The mangrove forests in the Guyanas (French Guiana, Surinam and Guyana), which spread across the Orinoco and Amazon deltas, are among the most extensive in the world. (Credit: © IRD / C. Proisy)

Feb. 1, 2013 — The mangrove forests in the Guyanas (French Guiana, Surinam and Guyana), which spread across the Orinoco and Amazon deltas, are among the most extensive in the world. This particular ecosystem, between the earth and the sea, plays a major role in protecting the particularly unstable muddy coastline (2) against erosion. However, most of the Guyana mangroves have been destroyed to develop the coastal plain. The retreating mangrove wall will result in large-scale coastal erosion, threatening populations and their economic activities, as demonstrated in a study conducted by researchers from IRD and the University of Aix-Marseille.

Gaining ground on the sea

Although the French Guiana coastline remains protected by human developments for the time being, that of Guyana is already highly disrupted. The entire coastal strip is now inhabited. In order to conquer this space and subsequently develop the aquaculture and agriculture — mainly rice cultivation — the coastal swamp areas have been transformed into polders (3). To this end, dikes have been built, reducing the 1km mangrove strip to just a few dozen metres wide.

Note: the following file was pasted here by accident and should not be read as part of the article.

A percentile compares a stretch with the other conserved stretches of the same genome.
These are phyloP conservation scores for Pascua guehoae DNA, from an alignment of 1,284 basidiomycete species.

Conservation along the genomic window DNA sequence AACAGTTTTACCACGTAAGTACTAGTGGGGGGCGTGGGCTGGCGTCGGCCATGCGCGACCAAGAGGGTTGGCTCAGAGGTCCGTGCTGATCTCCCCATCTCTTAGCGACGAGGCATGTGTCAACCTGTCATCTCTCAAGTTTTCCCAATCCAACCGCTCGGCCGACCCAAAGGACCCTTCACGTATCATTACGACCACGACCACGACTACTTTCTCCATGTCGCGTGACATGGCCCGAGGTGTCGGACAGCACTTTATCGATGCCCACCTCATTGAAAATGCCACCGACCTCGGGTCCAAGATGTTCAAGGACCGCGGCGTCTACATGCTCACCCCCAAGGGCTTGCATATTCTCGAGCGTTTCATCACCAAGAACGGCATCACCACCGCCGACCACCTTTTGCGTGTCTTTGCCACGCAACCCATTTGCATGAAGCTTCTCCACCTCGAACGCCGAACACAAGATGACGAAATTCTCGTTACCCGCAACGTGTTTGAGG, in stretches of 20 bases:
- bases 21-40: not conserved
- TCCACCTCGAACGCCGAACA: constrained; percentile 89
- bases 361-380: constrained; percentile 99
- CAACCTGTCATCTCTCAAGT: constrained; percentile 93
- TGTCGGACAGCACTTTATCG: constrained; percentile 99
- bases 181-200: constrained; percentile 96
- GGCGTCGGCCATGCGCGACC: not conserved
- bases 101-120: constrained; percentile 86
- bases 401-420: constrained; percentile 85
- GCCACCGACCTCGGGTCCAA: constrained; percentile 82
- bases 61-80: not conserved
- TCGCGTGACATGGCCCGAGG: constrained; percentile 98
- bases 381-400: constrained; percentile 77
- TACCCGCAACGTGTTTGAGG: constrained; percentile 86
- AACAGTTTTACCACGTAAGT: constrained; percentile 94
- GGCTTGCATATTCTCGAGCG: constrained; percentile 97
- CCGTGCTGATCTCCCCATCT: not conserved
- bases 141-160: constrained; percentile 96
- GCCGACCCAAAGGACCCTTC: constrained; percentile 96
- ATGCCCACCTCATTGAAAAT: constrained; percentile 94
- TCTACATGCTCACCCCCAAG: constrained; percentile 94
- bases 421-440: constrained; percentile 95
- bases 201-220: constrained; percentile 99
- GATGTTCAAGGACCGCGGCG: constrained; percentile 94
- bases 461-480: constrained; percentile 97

Less protective dikes

More than three quarters of Guyana's 450 km of coastline along the Atlantic are currently diked up. Coastal stability now depends on these earthen dikes. However, these dikes do not provide the same level of protection as mangroves against the swell, which is the main cause of erosion. Moreover, they would not withstand the strength of the waves if the mangroves were to disappear completely. Yet, they prevent the sedimentation of mud coming from the Amazon, which enables forest regeneration.

Coastal stability in danger

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